Now here’s something I don’t know too much about, but that won’t stop me from rambling on about it: Scottish independence. There’s to be a referendum in 2014 on whether the Kingdom of Great Britain should break up after 300 years. Fans of independence think that the North Sea oil will keep the Scottish economy ticking over if it becomes a sovereign state.
I hope the Scots vote with their head and not with their hearts. They are ageing faster than the rest of Great Britain, their birth rate is lower, there are pockets of appalling poverty in its cities, and sooner or later the oil will run out. It will be easy for dynamic young people to cross the border into England. Proud, poor and depopulated: will it be worth it?
One fascinating aspect of the referendum is that the politicians have agreed to allow 16 and 17-year-olds to vote. This involves some sticky administrative problems, like registering 14-year-olds now. But the real problem is whether these kids have the maturity needed to determine their nation’s future? Probably not. Surely that must be why Scotland’s canny First Minister Alex Salmond welcomes them on the electoral rolls. Sixteen-year-olds whose life revolves around Facebook, boys/girls and sport will be easily persuaded.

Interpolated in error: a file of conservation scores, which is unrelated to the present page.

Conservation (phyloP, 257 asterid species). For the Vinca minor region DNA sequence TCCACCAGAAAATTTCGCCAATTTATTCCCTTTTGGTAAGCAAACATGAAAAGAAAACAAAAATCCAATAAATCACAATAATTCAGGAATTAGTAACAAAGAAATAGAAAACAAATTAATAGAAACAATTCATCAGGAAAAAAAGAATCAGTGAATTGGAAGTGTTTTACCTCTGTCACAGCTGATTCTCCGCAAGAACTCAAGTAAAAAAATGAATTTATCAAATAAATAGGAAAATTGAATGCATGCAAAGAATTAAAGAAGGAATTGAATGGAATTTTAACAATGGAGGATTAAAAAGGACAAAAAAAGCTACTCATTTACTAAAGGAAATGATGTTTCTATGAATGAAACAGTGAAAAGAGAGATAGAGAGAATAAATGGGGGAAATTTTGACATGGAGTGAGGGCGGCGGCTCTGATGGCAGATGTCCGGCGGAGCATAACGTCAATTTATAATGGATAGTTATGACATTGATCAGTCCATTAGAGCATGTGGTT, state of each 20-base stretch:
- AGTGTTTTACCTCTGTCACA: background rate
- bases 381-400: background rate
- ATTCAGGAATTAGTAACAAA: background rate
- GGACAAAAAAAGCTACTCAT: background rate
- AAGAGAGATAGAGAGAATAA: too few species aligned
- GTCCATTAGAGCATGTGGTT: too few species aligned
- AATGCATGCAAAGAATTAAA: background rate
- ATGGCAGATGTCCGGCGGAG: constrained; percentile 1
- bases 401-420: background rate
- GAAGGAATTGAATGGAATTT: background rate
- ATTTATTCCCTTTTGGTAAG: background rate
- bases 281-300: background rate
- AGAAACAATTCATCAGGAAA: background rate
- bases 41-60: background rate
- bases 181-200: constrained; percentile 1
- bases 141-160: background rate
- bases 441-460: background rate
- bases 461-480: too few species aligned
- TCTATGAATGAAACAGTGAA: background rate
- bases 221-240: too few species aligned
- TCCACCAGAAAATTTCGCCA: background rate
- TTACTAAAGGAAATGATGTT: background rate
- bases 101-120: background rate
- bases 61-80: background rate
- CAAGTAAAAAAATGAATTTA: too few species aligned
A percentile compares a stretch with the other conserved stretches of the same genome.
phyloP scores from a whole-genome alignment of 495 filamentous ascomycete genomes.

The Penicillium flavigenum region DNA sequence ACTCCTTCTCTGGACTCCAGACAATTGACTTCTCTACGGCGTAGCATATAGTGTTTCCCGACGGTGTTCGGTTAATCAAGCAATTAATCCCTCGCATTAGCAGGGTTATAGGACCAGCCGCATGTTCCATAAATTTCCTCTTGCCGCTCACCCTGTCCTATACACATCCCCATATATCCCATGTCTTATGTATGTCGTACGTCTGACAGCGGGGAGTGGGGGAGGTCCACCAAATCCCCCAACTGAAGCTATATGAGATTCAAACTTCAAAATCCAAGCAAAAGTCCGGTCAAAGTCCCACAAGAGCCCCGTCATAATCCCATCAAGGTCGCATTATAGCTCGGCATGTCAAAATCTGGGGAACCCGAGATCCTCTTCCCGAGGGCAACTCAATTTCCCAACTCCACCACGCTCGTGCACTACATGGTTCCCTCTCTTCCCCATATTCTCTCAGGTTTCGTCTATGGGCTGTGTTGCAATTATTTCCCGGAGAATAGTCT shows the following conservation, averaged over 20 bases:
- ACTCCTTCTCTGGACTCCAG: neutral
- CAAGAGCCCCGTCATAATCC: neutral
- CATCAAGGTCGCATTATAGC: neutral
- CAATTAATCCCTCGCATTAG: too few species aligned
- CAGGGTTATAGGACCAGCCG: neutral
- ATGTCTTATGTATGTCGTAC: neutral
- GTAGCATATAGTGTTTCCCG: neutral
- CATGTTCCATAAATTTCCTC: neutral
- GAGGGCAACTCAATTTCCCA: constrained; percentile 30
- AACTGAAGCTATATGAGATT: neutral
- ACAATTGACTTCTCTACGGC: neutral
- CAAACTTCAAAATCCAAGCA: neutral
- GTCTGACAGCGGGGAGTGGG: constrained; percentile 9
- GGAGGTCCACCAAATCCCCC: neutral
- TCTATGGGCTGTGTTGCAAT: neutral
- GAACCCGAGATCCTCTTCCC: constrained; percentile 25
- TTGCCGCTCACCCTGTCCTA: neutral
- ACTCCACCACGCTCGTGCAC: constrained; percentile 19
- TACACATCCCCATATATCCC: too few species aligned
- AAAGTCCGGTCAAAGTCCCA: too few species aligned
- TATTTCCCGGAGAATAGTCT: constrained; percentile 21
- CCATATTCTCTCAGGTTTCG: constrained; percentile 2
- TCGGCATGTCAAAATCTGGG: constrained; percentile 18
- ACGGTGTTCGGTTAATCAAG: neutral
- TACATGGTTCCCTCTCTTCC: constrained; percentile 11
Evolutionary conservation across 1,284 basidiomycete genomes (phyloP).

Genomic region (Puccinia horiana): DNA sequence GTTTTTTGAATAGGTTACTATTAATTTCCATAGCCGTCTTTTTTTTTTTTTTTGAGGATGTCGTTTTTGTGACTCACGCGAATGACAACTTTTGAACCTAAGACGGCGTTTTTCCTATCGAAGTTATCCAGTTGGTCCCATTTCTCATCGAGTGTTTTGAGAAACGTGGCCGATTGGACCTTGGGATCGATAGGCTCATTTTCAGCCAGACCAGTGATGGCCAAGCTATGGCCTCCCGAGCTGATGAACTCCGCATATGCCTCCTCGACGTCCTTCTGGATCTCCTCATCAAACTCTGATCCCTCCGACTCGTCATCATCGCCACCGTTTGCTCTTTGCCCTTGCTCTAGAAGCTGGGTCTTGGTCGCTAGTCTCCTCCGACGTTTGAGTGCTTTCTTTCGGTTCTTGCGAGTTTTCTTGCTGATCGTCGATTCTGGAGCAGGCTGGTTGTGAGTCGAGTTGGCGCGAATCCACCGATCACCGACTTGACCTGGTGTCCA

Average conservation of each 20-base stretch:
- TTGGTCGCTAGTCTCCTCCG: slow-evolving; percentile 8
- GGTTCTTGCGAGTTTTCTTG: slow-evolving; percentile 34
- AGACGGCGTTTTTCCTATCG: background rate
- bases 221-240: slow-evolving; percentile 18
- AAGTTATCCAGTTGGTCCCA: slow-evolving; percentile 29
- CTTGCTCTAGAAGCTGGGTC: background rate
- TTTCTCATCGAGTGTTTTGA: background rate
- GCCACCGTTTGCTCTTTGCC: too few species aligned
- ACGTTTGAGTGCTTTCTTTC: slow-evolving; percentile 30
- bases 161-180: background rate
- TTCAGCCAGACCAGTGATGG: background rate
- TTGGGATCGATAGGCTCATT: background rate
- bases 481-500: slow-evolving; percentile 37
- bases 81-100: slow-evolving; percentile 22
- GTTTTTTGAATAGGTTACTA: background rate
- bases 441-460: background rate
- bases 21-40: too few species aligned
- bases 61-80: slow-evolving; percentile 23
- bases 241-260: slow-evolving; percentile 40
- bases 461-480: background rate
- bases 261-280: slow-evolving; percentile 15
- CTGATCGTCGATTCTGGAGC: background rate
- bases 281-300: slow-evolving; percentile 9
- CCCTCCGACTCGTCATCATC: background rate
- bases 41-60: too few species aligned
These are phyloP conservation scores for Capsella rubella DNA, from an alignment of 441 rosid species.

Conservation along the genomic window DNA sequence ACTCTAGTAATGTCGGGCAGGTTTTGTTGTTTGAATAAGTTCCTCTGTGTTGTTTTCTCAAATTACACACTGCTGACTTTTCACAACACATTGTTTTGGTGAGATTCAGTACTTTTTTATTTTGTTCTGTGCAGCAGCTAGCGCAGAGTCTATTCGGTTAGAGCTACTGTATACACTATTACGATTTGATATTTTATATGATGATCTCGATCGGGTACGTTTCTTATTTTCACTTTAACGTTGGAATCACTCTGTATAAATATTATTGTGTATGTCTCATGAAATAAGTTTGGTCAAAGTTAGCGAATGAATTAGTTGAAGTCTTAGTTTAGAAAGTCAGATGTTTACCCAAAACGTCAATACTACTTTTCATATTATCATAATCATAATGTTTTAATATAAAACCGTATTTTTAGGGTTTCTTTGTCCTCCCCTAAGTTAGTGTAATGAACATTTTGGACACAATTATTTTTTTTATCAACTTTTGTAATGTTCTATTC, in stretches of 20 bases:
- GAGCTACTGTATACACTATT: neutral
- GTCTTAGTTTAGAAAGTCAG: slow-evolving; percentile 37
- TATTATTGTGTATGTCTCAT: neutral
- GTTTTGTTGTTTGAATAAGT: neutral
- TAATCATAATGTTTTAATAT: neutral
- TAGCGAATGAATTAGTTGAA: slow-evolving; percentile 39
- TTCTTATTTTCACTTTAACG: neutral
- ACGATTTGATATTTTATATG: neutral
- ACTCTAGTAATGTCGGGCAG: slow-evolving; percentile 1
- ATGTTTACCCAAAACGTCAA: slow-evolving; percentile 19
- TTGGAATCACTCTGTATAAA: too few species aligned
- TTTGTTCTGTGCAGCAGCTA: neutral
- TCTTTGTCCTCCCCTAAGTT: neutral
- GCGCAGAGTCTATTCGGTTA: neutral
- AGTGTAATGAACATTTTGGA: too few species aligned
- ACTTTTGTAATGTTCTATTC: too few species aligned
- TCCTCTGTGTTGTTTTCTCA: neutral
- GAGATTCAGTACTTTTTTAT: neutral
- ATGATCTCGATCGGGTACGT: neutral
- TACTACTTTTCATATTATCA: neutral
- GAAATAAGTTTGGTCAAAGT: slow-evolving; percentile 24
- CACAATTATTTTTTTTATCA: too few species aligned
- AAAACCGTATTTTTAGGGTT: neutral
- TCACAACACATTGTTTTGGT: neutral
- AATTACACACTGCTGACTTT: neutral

So far this week, we have published four articles. I’ve written two. The first about Mo Yan, the Chinese winner of the Nobel Prize for Literature. It turns out that one of his latest novels is a searing indictment of the one-child policy. The second asks why a leading medical journal is fantasising about creating Humanity 2.0.
Then Alma Acevedo examines the combative rhetoric of the US election and finds it wanting. From Texas Karl D. Stephan discusses the rise of biometric identification. He thinks that it will not be as safe as its champions are promising.